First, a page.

Electrical stimulation helps paralysed people walk again — and now we know why
Detailed gene-activity map could pave way for more precise treatments for many more people with spinal-cord injuries.
Excerpt from the Press Release:
Neuroscientists have identified the nerve cells responsible for helping paralysed people to walk again, opening up the possibility of targeted therapies that could benefit a wider range of people with spinal-cord injuries1.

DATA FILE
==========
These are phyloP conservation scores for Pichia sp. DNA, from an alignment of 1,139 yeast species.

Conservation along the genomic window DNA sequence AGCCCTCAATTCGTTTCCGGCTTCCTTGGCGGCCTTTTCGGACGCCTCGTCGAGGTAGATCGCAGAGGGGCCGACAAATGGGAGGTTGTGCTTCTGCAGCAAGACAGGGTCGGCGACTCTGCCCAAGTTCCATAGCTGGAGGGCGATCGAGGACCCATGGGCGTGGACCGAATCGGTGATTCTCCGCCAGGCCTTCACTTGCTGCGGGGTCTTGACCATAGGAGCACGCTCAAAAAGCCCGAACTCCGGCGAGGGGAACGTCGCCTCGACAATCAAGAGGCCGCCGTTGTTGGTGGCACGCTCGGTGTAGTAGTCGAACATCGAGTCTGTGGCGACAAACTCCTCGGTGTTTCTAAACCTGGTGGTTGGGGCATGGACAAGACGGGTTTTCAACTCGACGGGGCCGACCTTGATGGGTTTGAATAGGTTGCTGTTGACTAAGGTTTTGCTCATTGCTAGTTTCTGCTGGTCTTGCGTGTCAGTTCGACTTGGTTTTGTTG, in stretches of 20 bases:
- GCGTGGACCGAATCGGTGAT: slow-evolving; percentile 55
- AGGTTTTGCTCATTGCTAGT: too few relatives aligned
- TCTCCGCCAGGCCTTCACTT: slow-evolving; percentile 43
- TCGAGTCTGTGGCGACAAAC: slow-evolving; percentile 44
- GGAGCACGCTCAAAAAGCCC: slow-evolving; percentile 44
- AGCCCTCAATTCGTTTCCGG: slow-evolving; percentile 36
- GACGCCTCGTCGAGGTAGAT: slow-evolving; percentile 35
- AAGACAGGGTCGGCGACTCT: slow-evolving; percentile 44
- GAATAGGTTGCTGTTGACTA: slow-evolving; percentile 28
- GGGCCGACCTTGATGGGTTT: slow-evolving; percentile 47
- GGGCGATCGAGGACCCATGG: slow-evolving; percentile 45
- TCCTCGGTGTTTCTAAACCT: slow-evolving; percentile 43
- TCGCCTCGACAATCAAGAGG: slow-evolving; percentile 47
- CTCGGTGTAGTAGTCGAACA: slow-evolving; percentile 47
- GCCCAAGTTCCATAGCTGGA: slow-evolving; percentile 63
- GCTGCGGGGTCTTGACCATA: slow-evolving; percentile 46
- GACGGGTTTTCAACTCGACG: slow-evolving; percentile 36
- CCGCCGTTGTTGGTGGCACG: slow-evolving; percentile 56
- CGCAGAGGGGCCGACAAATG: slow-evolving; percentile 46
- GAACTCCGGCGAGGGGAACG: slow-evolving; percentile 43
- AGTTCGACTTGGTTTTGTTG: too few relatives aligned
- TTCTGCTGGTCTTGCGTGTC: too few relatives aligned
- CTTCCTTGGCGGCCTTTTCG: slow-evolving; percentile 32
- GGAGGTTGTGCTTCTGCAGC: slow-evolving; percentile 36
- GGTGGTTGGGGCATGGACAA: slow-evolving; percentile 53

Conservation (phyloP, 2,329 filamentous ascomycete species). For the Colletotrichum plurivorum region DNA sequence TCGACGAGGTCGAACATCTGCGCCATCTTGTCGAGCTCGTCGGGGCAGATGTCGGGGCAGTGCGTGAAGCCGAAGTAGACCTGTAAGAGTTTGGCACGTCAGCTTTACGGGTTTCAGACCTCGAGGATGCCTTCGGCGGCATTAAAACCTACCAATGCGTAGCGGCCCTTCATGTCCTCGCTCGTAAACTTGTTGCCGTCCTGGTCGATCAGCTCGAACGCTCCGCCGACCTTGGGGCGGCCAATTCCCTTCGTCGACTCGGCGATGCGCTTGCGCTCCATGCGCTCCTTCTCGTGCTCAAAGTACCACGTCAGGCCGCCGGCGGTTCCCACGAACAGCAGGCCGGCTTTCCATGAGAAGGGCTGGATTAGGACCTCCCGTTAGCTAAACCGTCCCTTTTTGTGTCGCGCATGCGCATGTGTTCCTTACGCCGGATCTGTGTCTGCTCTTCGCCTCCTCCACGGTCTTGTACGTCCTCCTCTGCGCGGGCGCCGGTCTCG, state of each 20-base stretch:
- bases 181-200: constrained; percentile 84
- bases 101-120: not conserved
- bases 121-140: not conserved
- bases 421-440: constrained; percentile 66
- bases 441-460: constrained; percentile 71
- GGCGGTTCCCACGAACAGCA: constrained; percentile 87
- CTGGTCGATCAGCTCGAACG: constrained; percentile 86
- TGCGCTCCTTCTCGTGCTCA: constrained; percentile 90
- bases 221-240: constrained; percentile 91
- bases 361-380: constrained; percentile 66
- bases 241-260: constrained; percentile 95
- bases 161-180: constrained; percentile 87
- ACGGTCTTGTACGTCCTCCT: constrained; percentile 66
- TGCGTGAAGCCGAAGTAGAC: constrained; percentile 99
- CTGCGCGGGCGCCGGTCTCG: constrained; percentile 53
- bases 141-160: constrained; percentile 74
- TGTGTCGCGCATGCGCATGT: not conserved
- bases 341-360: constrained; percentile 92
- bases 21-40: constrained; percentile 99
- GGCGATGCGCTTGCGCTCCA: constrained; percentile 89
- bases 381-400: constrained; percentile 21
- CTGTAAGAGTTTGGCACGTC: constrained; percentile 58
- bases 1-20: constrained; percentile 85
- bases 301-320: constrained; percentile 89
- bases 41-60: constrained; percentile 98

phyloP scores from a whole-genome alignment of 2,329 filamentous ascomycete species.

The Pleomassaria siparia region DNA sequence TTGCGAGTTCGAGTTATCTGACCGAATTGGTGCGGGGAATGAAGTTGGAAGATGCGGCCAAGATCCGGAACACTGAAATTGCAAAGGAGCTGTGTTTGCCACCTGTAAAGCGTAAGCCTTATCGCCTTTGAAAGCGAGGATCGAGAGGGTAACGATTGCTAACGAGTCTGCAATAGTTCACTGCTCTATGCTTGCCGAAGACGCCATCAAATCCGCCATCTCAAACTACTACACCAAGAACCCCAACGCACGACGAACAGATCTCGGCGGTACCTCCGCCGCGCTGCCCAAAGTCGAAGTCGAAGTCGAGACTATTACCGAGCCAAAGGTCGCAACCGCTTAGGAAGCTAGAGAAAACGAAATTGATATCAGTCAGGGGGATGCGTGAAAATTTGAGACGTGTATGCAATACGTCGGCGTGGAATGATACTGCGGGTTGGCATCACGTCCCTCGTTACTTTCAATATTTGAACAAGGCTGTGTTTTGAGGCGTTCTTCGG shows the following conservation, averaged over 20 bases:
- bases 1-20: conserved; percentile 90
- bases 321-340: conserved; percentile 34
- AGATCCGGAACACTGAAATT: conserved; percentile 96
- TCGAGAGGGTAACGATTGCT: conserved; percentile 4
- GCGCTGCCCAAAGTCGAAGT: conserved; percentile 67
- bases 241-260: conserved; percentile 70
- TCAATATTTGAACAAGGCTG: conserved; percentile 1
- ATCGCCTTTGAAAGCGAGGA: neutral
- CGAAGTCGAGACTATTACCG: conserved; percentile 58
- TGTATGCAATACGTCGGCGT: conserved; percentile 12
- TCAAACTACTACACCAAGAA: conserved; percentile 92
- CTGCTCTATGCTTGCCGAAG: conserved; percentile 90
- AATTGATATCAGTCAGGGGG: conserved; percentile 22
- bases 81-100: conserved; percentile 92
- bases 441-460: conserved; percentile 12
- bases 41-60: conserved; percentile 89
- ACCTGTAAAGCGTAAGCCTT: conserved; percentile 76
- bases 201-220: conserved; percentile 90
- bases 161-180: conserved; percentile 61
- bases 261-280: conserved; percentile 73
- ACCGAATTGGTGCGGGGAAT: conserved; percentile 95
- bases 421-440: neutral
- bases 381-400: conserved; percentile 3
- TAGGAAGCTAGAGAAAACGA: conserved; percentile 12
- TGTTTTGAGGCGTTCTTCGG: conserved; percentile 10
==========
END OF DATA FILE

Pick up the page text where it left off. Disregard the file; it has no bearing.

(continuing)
Severe spinal-cord injuries can disrupt the connection between the brain and the networks of nerve cells in the lower spine that control walking. In 2018, neuroscientist Grégoire Courtine at the Swiss Federal Institute of Technology in Lausanne and his colleagues showed that delivering electrical pulses to those lower-spine nerves — a technique known as epidural electrical stimulation (EES) — could, when combined with intensive training, get people with this kind of spinal-cord injury walking again2. All three participants in a trial went from having severe or complete motor paralysis and minimal sensation in their legs to being able to take steps on their own, or with a walker or crutches. Two other teams showed similar results that year.
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